I think GayProf is right, though I think much of that falling back is kind of covert–the "he's not one of us" variety. Which is not to say that overt racism isn't there—it is, just look on any wingnut site. I also agree with GayProf about not understanding how anyone could vote Republican (and I'm an ex-Republican), but that's another topic entirely.

What struck me, though, was the claim you mentioned that there's hatred on the Left. It fascinates me that some people really believe that's true, as the Republicans keep claiming.

I'm sure that there are some hateful things said on far left sites—just as there are some extremely hateful things said on far right sites. If the Republicans want us to not lump all rightwing sites together, then they're equally obligated to not lump all leftwing sites together. Compare apples to apples.

In the main, liberal and leftist sites just don't display the level of hate speech—veiled or direct—that supposedly "mainstream conservative" sites do. We don't question the patriotism of either Palin of McCain, we don't suggest that either isn't a "real American" or that they're not "pro America". Republican rhetoric is completely different than liberal and Democratic rhetoric. I'd offer this advice to Republicans and conservatives: Claiming to be a victim doesn't make it so.

I agree with you about the polls. One thing I noticed about Obama's record-breaking fundraising in September is that most of the new contributors were either young or older (which is a hopeful sign for Florida). If young people are motivated to donate to a record-setting tally, and they're not being counted in opinion polls, then the polls could be way off in many places—but in a good way.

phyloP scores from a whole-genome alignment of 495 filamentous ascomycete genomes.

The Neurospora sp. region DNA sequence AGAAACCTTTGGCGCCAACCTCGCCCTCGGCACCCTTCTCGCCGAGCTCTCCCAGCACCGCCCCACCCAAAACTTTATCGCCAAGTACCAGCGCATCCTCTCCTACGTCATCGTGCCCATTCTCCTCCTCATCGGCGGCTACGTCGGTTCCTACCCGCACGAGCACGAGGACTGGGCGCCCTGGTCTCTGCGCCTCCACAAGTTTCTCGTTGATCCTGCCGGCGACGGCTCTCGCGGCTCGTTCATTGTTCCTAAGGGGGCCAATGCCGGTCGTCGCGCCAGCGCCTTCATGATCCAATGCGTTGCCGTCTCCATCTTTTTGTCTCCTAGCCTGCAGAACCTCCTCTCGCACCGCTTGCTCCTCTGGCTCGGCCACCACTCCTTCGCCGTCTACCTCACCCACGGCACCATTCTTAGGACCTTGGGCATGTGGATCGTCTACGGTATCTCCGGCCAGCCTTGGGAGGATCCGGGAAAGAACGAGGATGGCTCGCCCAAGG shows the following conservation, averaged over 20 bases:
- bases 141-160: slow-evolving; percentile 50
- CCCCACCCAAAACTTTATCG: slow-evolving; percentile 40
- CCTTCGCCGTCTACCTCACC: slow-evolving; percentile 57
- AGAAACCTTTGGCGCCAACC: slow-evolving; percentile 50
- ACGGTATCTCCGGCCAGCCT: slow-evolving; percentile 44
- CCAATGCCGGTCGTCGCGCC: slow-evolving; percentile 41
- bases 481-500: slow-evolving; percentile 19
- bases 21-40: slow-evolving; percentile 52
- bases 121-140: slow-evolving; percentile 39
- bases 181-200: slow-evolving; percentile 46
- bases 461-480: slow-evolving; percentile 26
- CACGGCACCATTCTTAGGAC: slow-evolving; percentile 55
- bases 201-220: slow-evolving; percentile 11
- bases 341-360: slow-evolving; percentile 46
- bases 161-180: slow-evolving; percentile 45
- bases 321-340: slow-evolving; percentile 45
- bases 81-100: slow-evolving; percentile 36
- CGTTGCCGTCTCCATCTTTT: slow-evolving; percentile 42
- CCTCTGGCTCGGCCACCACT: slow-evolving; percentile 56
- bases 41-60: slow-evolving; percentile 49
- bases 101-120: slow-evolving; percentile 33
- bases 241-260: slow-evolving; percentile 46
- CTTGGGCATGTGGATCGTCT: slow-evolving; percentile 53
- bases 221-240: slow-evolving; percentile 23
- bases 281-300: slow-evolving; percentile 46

The trouble is, Republican vote suppression efforts in other areas may counterbalance that. We need every vote we can get—early or not!

Anonymous said...

Since I'm a lefty hanging out with lefties, I hear pretty much uncensored commentary about the right all the time. But in terms of hate, nothing compares to the email a cousin sent me, showing photos of the two candidates circa 1968...McCain in his uniform, Obama in an Indonesian hat and tunic. The text: "If you're voting for Obama, is your head up your ass?" And that's mild compared to what we've been seeing at Palin's rallies.

The "hatred" I see on the left is disgust and fear at people whose policies are genuinely threatening. As an atheist married to a Jew with a gay stepdaughter, living in a southern city which had cross burnings only a couple of years ago, people stoking hatred against people who don't subscribe to a certain racial/religious/ideological profile is not a frivolous concern. And that hatred is definitely coming from the right side of the spectrum, not the left.